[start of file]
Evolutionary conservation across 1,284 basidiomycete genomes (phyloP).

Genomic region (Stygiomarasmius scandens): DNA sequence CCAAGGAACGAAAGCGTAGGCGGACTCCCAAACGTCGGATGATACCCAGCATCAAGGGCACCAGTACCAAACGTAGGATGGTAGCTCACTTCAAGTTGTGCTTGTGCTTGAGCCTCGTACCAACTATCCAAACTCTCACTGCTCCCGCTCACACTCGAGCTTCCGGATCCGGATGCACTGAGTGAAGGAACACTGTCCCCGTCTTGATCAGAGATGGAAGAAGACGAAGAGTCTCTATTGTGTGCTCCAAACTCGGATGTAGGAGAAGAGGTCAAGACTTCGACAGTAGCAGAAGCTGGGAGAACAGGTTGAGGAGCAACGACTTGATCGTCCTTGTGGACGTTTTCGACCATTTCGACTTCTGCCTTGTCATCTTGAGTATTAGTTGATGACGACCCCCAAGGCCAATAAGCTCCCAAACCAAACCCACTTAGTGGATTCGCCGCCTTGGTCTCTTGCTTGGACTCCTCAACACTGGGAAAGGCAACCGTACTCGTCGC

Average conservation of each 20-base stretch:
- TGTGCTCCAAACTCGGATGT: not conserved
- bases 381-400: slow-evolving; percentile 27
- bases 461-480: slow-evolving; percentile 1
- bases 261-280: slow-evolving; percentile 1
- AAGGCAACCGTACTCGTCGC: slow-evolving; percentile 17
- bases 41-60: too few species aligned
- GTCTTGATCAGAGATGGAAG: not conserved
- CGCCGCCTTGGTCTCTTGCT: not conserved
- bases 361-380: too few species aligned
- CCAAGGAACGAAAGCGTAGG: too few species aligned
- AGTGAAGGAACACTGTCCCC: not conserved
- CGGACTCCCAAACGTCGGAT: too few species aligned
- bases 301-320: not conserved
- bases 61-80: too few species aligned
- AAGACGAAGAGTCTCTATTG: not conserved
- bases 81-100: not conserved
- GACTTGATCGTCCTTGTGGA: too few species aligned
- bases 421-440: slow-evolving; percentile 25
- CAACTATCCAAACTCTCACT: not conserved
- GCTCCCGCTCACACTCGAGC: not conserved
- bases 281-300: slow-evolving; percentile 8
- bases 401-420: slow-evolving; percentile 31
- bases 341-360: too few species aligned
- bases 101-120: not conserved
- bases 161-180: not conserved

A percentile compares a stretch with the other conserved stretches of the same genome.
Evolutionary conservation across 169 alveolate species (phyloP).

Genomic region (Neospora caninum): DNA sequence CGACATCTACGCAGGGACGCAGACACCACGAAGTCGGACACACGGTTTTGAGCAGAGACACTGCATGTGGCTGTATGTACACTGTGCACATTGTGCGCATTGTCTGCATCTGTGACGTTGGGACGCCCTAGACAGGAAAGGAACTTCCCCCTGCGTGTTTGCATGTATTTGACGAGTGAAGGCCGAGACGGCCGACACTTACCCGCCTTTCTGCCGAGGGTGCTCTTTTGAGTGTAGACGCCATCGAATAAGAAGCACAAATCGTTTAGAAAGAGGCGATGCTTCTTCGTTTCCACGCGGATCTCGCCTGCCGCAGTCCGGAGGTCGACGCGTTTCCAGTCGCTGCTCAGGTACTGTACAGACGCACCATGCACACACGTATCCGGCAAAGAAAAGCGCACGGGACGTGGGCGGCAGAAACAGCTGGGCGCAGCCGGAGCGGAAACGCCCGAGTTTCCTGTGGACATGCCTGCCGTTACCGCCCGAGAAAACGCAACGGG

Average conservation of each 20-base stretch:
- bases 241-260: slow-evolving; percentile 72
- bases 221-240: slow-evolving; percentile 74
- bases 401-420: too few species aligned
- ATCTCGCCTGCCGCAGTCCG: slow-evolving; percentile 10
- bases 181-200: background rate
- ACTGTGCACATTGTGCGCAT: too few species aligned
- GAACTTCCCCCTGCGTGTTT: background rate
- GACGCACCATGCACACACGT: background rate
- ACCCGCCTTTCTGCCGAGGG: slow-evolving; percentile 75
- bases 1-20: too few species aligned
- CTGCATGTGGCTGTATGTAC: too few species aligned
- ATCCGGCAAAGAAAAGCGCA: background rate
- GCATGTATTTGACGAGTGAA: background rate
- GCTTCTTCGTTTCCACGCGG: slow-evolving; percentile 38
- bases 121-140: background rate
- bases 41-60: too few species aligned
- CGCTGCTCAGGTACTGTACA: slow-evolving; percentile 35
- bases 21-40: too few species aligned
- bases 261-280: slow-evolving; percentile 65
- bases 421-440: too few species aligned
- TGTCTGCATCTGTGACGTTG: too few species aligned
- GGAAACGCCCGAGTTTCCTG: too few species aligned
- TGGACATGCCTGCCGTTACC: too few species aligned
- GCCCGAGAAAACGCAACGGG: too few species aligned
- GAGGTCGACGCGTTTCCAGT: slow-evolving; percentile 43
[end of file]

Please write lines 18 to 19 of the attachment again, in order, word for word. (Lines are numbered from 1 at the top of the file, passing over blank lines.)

- AAGACGAAGAGTCTCTATTG: not conserved
- bases 81-100: not conserved